Australia’s Lachlan Morton, 19, turned heads after winning Canada’s prestigious Junior race, the Tour de l’Abitibi last year and riding into a seventh place overall at the Tour of Utah. This year, he took his young career one step further and rode into a sixth place overall at the UCI 2.HC Le Tour de Langkawi in Malaysia. He also made a distinct impact on the US domestic racing scene for his climbing prowess during many of the National Racing Calendar (NRC) stage races including the Tour of the Gila and the Cascade Cycling Classic. Now in his second season with Jonathan Vaughters’ UCI Continental Chipotle Development team, he is hoping to make the jump to its ProTeam counterpart Garmin-Cervelo in the near future.
Cyclingnews spoke with Morton following the Cascade Cycling Classic held in Bend, Oregon last week, where he placed second overall to the veteran Grand Tour contender from RealCyclist.com Francisco Mancebo, where he also secured the event’s Best Young Rider competition. The six-day race was intended as a precursor to more important races at the UCI 2.1 Volta a Portugal from August 4-15 and the UCI 2.1 USA Pro Cycling Challenge held from August 22-28 in Colorado. However to his disappointment, the UCI made a last-minute decision to prohibit the development team from competing at the USA Pro Cycling Challenge due to its affiliation with the participating team Garmin-Cervelo.
Cyclingnews: When did you start bike racing, how did you get involved in the sport and have you had a strong support network of family, friends and coaches, during your career?
Lachlan Morton: I started racing when I was eight through the local Port Macquarie club to put off starting go carts for a few years and never looked back. Graham Seers took my older brother and I under his wing and taught me everything I know about how to race a bike. My parents also fell in love with the sport and started to ride as well and they drove us all around the country to bike races. Inigo San Millan [PhD, director of Human Performance Laboratory at University of Colorado Hospital’s Sports Medicine Clinic] was the first guy who really made me believe I could ride as a Pro. Without that support network it's impossible to dream big and achieve big.
CN: What are your highest ambitions for a professional cycling career?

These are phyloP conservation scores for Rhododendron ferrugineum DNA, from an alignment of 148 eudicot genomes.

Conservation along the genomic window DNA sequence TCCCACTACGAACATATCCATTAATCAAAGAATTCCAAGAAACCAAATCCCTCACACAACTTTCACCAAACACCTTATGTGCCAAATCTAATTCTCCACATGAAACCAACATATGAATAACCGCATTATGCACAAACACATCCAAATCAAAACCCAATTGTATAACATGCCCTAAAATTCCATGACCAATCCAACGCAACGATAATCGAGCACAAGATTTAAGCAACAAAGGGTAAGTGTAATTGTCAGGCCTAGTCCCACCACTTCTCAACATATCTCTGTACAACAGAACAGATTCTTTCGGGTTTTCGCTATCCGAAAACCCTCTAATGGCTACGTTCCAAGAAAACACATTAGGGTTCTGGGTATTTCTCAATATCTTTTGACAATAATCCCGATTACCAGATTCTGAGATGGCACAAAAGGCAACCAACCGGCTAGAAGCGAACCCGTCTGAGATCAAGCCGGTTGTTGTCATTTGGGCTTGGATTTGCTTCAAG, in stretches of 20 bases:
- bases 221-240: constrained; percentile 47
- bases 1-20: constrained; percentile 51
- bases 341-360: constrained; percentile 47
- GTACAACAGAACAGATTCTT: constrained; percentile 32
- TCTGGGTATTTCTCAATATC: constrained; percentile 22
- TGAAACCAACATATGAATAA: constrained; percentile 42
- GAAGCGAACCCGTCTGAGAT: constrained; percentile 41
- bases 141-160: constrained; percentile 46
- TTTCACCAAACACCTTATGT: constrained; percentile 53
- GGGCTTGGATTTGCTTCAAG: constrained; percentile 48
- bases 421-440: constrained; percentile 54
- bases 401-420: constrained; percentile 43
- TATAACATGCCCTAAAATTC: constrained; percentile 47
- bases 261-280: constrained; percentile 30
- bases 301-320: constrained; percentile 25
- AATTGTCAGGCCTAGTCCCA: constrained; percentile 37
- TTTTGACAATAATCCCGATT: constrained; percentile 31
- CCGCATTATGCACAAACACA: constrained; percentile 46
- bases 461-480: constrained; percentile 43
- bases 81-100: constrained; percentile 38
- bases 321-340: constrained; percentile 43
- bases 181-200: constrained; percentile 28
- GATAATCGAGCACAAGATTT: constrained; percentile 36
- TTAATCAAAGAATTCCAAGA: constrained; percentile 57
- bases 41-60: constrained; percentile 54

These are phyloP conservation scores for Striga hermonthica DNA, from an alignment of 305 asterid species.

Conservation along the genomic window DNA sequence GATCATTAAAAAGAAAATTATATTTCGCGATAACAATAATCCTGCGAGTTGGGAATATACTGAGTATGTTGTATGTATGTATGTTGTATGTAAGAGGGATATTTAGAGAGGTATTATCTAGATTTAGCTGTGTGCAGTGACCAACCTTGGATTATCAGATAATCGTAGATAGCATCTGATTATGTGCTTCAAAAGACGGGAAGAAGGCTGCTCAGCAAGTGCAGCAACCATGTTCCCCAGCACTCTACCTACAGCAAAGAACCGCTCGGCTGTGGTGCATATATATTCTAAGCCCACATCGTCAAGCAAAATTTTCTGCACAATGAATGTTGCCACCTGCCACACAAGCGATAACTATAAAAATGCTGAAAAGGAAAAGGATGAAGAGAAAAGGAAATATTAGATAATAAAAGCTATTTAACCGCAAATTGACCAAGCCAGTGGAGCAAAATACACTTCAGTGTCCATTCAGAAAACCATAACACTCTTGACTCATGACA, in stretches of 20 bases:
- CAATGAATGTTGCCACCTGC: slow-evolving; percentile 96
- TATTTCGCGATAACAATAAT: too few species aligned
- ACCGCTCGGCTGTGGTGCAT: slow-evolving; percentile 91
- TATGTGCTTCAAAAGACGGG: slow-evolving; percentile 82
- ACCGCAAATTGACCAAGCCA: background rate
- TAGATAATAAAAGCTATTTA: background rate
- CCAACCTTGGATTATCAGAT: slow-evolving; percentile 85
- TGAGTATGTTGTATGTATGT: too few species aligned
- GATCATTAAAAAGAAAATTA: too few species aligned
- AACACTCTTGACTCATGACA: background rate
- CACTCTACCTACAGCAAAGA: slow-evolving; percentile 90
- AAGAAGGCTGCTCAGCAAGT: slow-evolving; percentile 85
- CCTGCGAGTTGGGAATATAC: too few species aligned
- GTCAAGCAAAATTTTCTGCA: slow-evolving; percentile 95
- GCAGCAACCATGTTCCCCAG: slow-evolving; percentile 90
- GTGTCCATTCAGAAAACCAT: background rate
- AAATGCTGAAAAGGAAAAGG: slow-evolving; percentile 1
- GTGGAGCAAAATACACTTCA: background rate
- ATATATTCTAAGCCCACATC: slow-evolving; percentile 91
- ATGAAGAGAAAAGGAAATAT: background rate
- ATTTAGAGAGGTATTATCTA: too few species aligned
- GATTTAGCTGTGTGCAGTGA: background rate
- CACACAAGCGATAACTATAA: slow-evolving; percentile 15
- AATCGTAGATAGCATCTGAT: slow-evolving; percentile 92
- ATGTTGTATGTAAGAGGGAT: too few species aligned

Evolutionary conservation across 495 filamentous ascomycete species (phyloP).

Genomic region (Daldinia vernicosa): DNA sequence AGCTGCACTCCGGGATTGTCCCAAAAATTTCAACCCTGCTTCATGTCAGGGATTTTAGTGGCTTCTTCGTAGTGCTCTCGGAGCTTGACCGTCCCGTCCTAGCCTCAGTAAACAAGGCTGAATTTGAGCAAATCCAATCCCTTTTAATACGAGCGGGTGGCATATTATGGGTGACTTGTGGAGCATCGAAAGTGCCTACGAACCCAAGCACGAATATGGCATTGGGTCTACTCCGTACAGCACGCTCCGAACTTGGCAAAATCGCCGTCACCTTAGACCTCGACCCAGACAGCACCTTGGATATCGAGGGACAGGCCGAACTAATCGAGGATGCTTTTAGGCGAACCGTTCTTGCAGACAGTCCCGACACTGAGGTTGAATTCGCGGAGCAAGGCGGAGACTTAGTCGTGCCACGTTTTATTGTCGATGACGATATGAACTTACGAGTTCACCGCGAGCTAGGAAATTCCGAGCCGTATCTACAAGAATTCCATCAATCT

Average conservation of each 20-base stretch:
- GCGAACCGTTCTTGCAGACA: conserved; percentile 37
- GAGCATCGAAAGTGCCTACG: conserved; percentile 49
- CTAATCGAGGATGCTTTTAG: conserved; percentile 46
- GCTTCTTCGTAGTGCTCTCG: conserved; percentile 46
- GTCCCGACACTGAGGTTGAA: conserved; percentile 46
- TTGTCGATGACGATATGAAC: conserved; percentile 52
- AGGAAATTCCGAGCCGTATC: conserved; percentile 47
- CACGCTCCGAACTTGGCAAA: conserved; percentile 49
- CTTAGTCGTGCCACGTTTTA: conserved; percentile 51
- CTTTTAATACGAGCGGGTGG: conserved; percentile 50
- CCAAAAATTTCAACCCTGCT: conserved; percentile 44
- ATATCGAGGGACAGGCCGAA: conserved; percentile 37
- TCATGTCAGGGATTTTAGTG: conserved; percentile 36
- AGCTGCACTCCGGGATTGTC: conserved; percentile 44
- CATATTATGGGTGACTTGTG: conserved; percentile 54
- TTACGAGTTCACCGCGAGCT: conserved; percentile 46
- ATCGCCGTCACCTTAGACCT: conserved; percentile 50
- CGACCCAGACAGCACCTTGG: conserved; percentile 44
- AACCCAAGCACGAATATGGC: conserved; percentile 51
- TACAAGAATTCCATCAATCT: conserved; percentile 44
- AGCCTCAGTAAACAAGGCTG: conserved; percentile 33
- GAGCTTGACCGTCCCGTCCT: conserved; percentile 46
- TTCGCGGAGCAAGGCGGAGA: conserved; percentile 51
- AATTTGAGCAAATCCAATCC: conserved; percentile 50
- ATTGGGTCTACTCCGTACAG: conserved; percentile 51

LM: I guess like any rider I want to make a living racing as a Pro in Europe, but I don't want to just ride races, I want to race big races and contend for wins. However, I know that will take some years. As far as biggest dreams go, the Tour de France is a dream. I have no idea how obtainable that is though.
CN: Where do you see your cycling career take you over the next few years as you exit the Under 23 program?
LM: At the moment I just take it race-by-race. I don't see the need to set a path or follow another person’s path. I'm lucky to be surrounded by a group of people that let me progress in a natural way and don’t push me in any direction. I hope to race in the UCI WorldTour within a few years but at the moment I'm just enjoying racing my bike with a good group of guys.
CN: Do you think you will be a member of the Garmin-Cervelo ProTeam in the near future?
LM: Yes, it defiantly feels like the natural progression but I'm certainly not forcing it. I'm totally aware of how large of a step it is and I know that just because you can podium in NRC races doesn't mean you can even finish WorldTour races. That being said, I would like to continue progressing forward with Slipstream Sports. They put faith in me two years ago when I was still a Junior. I can't even get that faith from my national team now. I don't forget these things.
CN: What sort of an impact did being prohibited from competing in your target race at the UCI 2.1 USA Pro Cycling Challenge have on you and your teammates?
LM: To find that out so late in the game was very disappointing for a number of reasons. Firstly, because we built the second half of our season around it and I truly believe, with the preparation we had planned, we could have pulled off some big results there. Secondly, because the objection of our participation was placed with no consideration to the bigger picture of developing cycling. I mean kick out two local Under 23 teams [Chipotle Development and Trek-Livestrong] so that Oscar Sevilla can come race?
CN: Can you comment the amount of success that development teams like Chipotle Development and Trek-Livestrong have had compared to the other UCI Continental teams and riders this year in the US?
LM: As far as I have seen NRC racing this year has been better to watch up and coming riders lay it on the line than an old timer cherry pick. We have an incredible amount of talent in our team, with an incredible team of staff to back us up. We are like a little family and I think we have a lot more fun. It's an environment that breeds success.
CN: What are your ambitions and event schedule for the second half of the season?
LM: We are off the Volta Portugal next week which will be more about experience and getting through it than anything else. Then, maybe, Vuelta a Mexico in September.
Kirsten Frattini has been involved in bike racing from the grassroots level all the way to the World Cup. She is an honours graduate of Kinesiology and Health Science from York University in Toronto, Canada. Kirsten has worked in both print and digital publishing. She started with Cyclingnews as a North American Correspondent in 2006, and was responsible for reporting from the US and Canadian racing scene. Now as a Production Editor, she produces international race coverage for all cycling disciplines, edits global news and writes features.
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